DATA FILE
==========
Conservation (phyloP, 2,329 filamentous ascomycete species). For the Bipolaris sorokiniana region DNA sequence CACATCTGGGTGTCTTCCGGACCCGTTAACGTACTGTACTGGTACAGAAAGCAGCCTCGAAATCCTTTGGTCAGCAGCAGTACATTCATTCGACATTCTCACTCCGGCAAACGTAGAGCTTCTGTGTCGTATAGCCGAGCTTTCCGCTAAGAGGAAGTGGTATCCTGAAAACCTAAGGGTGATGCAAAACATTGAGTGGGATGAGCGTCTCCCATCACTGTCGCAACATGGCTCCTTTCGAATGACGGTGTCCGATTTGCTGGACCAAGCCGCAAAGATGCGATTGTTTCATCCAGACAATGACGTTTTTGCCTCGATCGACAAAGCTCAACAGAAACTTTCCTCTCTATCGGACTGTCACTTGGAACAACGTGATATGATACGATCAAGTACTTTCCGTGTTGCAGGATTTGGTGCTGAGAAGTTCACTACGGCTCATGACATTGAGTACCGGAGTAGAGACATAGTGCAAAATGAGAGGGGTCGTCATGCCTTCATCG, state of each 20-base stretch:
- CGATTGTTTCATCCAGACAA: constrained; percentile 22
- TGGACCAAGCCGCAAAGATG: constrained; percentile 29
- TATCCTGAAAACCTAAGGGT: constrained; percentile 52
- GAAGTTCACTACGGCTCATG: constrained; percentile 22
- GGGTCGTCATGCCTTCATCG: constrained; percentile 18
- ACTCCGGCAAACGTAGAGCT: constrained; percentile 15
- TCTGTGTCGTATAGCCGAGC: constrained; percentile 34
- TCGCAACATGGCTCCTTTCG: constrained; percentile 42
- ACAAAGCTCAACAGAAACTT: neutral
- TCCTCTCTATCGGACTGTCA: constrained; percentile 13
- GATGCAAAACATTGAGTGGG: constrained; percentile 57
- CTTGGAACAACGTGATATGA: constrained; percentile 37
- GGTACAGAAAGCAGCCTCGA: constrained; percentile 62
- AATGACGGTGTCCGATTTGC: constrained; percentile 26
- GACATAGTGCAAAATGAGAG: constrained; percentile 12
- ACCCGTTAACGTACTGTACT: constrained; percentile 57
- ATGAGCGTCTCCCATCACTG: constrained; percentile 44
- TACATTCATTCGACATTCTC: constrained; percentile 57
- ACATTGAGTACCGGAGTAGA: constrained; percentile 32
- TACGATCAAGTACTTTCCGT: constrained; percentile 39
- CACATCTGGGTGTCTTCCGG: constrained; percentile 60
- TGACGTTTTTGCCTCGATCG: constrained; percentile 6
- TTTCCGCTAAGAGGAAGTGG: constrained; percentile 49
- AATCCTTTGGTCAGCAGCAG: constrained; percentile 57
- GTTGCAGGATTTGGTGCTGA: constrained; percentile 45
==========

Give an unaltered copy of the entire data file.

Conservation (phyloP, 2,329 filamentous ascomycete species). For the Bipolaris sorokiniana region DNA sequence CACATCTGGGTGTCTTCCGGACCCGTTAACGTACTGTACTGGTACAGAAAGCAGCCTCGAAATCCTTTGGTCAGCAGCAGTACATTCATTCGACATTCTCACTCCGGCAAACGTAGAGCTTCTGTGTCGTATAGCCGAGCTTTCCGCTAAGAGGAAGTGGTATCCTGAAAACCTAAGGGTGATGCAAAACATTGAGTGGGATGAGCGTCTCCCATCACTGTCGCAACATGGCTCCTTTCGAATGACGGTGTCCGATTTGCTGGACCAAGCCGCAAAGATGCGATTGTTTCATCCAGACAATGACGTTTTTGCCTCGATCGACAAAGCTCAACAGAAACTTTCCTCTCTATCGGACTGTCACTTGGAACAACGTGATATGATACGATCAAGTACTTTCCGTGTTGCAGGATTTGGTGCTGAGAAGTTCACTACGGCTCATGACATTGAGTACCGGAGTAGAGACATAGTGCAAAATGAGAGGGGTCGTCATGCCTTCATCG, state of each 20-base stretch:
- CGATTGTTTCATCCAGACAA: constrained; percentile 22
- TGGACCAAGCCGCAAAGATG: constrained; percentile 29
- TATCCTGAAAACCTAAGGGT: constrained; percentile 52
- GAAGTTCACTACGGCTCATG: constrained; percentile 22
- GGGTCGTCATGCCTTCATCG: constrained; percentile 18
- ACTCCGGCAAACGTAGAGCT: constrained; percentile 15
- TCTGTGTCGTATAGCCGAGC: constrained; percentile 34
- TCGCAACATGGCTCCTTTCG: constrained; percentile 42
- ACAAAGCTCAACAGAAACTT: neutral
- TCCTCTCTATCGGACTGTCA: constrained; percentile 13
- GATGCAAAACATTGAGTGGG: constrained; percentile 57
- CTTGGAACAACGTGATATGA: constrained; percentile 37
- GGTACAGAAAGCAGCCTCGA: constrained; percentile 62
- AATGACGGTGTCCGATTTGC: constrained; percentile 26
- GACATAGTGCAAAATGAGAG: constrained; percentile 12
- ACCCGTTAACGTACTGTACT: constrained; percentile 57
- ATGAGCGTCTCCCATCACTG: constrained; percentile 44
- TACATTCATTCGACATTCTC: constrained; percentile 57
- ACATTGAGTACCGGAGTAGA: constrained; percentile 32
- TACGATCAAGTACTTTCCGT: constrained; percentile 39
- CACATCTGGGTGTCTTCCGG: constrained; percentile 60
- TGACGTTTTTGCCTCGATCG: constrained; percentile 6
- TTTCCGCTAAGAGGAAGTGG: constrained; percentile 49
- AATCCTTTGGTCAGCAGCAG: constrained; percentile 57
- GTTGCAGGATTTGGTGCTGA: constrained; percentile 45